I’m asking here specifically in Manjaro land because I’m planning on reinstalling the operating system in the next day or two and my computer is used for my professional work, so I can’t afford for it to be down for long periods of time. Consider this a preemptive question.

I don’t understand the nature of the problem, but merely the symptoms of it. I’m hoping I’m describing a glaring issue that someone already knows precisely what’s wrong. Or at least we can narrow it down.

Other details that may or may not be relevant:

The machine has previously had Windows on the same drive (dual boot), but I had issues with Windows getting blue screened and got sick of it, so I installed windows on a VM later on a different drive and just clean installed the operating system.

I don’t remember if I use UEFI or whatever because I don’t remember or grasp what it means, but I remember having confusing issues with trying to install the operating system previously because I was using the wrong one. We concluded that I used the “newer” of the technologies, whatever it was and I had no issues (other than the sleeping issue) after that.

I don’t have the spec sheet at the moment, but I have an Asrock Extreme 6+ something or another full ATX mobo that is compatible with my Intel i7 4790k processor.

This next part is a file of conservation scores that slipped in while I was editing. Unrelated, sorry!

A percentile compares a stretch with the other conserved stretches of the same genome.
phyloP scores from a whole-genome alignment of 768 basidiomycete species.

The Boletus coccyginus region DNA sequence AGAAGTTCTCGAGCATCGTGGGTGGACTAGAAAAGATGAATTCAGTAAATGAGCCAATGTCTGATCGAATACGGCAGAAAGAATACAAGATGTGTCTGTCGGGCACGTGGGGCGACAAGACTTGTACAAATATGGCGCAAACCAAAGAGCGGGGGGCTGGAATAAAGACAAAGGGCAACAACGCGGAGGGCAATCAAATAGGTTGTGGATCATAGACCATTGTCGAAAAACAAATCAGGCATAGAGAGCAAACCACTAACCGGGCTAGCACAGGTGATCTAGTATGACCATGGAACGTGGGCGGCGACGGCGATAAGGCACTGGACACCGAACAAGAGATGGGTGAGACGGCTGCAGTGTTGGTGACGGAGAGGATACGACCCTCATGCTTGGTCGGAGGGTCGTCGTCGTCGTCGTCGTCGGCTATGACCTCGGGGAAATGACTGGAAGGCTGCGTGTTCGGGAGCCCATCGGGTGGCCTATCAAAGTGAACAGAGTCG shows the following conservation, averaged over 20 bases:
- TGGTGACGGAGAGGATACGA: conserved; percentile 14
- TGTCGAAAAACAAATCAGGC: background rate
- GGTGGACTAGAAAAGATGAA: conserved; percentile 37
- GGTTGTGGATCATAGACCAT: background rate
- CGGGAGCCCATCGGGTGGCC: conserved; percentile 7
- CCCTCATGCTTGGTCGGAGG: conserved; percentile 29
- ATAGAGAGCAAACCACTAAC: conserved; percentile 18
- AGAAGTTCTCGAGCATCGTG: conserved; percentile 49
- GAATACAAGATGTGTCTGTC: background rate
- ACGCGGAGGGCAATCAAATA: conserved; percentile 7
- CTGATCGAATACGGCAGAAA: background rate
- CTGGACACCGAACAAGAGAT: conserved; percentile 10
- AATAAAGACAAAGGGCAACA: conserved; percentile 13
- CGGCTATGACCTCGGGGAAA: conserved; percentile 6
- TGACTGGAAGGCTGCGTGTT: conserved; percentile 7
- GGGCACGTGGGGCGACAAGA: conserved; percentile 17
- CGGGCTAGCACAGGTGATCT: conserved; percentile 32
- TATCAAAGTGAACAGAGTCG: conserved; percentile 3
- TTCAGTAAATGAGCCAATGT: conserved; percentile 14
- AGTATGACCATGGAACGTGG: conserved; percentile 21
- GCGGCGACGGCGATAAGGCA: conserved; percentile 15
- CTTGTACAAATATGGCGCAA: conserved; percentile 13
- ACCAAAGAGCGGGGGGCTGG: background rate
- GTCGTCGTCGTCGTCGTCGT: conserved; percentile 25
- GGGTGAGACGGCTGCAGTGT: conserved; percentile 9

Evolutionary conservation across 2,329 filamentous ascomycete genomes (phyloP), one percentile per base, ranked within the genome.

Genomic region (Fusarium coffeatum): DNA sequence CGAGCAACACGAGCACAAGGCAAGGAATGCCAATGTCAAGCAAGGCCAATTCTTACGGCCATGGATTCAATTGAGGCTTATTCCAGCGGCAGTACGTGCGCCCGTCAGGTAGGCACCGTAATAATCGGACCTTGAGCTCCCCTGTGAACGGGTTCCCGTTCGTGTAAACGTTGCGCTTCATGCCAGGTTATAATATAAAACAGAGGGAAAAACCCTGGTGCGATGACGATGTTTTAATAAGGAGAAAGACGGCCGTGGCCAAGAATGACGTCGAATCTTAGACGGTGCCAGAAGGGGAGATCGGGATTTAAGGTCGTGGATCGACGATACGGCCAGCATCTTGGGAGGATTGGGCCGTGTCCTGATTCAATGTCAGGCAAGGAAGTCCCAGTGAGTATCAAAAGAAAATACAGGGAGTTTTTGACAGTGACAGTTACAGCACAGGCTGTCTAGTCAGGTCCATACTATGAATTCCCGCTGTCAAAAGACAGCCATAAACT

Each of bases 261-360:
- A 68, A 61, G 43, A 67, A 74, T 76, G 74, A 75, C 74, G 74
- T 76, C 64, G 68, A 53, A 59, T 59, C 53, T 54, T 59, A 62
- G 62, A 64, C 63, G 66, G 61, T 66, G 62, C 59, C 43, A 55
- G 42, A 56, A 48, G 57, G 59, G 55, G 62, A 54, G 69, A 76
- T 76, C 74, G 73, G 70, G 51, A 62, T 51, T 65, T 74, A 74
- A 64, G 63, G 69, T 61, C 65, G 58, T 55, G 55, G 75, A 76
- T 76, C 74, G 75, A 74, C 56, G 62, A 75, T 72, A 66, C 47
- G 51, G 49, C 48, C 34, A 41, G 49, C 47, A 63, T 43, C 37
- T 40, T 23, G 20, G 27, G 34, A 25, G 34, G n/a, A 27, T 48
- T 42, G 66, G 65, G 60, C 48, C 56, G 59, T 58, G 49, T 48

I have an Nvidia GTX 1080 TI. I don’t think it’s related to it or any of the other hardware specifically since I’ve previously run all the same hardware EXCEPT the SSD successfully.

I have, I believe updated my firmware on my mobo one time like 5 years ago or something. The mobo is pushing a decade old, but zero issues with it, and I’m not sure the firmware has even been updated since I originally did it back then. Again, it wasn’t an issue with the previous drives. It’s not to say it couldn’t have some issue with the Samsung one. Idk. Again, gibberish.

I’ve never attempted to update the firmware for the SSD itself. I don’t believe I have at least.

I do have other drives in the computer that I can free up a partition on if needed. I always kinda wondered if like…I somehow installed my swap or something to that effect on a different drive (like an HDD), if it would allow it to hibernate correctly.

Anyways, that’s all I know up front. I’ll be happy to answer any questions I can. I know I PROBABLY can’t definitively get an answer until I pull the trigger and just reinstall the operating system, but I’m hoping that since it’s something that’s happened (to some varying degree) on every single Linux distro I’ve used that it will be something glaring. I’ll likely try to reinstall the distro this weekend unless I get some very troubling news from someone on here. Also, if it’s related to something outside the operating system, then theoretically, I could probably fix it while my Mint is still installed and see if it worked, though it’s inconsistent when it crashes, so I don’t know definitively how I would test it.